Nature & Antiquities. The making of archaeology in the Americas
The Arizona University Press
Año: 2014 p. 246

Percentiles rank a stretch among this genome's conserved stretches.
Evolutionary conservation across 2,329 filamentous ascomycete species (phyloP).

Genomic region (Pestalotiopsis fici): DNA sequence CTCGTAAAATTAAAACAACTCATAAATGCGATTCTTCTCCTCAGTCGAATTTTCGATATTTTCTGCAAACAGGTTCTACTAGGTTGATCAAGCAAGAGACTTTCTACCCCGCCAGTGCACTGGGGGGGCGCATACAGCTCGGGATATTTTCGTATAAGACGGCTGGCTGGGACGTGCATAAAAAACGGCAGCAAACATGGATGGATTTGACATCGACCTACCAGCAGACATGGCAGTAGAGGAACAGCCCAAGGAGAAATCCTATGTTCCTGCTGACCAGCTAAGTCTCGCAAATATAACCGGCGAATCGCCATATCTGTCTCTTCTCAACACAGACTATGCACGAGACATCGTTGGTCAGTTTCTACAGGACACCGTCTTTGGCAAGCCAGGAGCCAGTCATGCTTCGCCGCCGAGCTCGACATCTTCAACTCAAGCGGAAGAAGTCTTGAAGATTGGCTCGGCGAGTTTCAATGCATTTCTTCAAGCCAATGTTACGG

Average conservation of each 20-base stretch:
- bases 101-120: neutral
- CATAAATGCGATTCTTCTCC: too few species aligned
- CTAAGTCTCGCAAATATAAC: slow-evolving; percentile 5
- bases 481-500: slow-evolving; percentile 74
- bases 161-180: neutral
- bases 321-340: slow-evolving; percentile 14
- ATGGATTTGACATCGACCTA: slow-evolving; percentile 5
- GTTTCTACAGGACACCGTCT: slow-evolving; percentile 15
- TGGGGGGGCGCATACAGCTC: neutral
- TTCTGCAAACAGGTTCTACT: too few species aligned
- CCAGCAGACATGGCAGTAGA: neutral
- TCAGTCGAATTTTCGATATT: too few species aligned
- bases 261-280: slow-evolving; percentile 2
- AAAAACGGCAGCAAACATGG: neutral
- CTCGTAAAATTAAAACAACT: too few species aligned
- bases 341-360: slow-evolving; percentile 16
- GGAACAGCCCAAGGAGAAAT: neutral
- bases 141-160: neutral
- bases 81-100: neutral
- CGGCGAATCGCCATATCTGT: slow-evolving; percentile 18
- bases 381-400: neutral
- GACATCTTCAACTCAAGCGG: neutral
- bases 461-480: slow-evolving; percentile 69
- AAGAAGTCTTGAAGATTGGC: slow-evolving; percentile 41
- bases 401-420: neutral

This volume explores the early history of archaeology in both Americas: the history of how practitioners in the field defined and corroborated a language, a method and a body of material evidence for the study of ancient America in and beyond the nineteenth century. Its contributions explore the history of the discipline in its historical context ? one that encompassed socio-political, intellectual and material dimensions and particularly one in which nature, as a field of intellectual enquiry as much as a cultural trope, was both meaningful and formative. The volume breaks new ground by entreating archaeologists to acknowledge the importance of ways of knowing that ensued from the study of nature in the history of archaeology, and by crossing disciplinary confines, but also in its Pan-American perspective: it takes the reader all across the American continent from the Southern Cone up to Canada, across the Andes, the Brazilian Amazon, Mesoamerica and the United States. It distinguishes itself from earlier contributions in the field by an approach of penser par cas, relying on, and making available, little known archival material and publications ranging from the periodical press of various American countries to images. The historiography of American archaeology, both North and South, has privileged for decades the study of grand socio-political narratives, institutionalized, public settings, and the politics of archaeology, and these by now familiar considerations remain indispensable. It is essential to complement these studies, however, with another history of archaeology ? one that is attentive to contingence and non-linearity, to the smaller scale and the finer grain. The intended audience of this book is an academic audience, from the fields of the history of science more broadly and the history of archaeology in particular. Scholars and advanced graduate students from Latin American Studies and Anthropology will have an interest in this publication, and so will scholars interested in the history of ideas about indigeneity.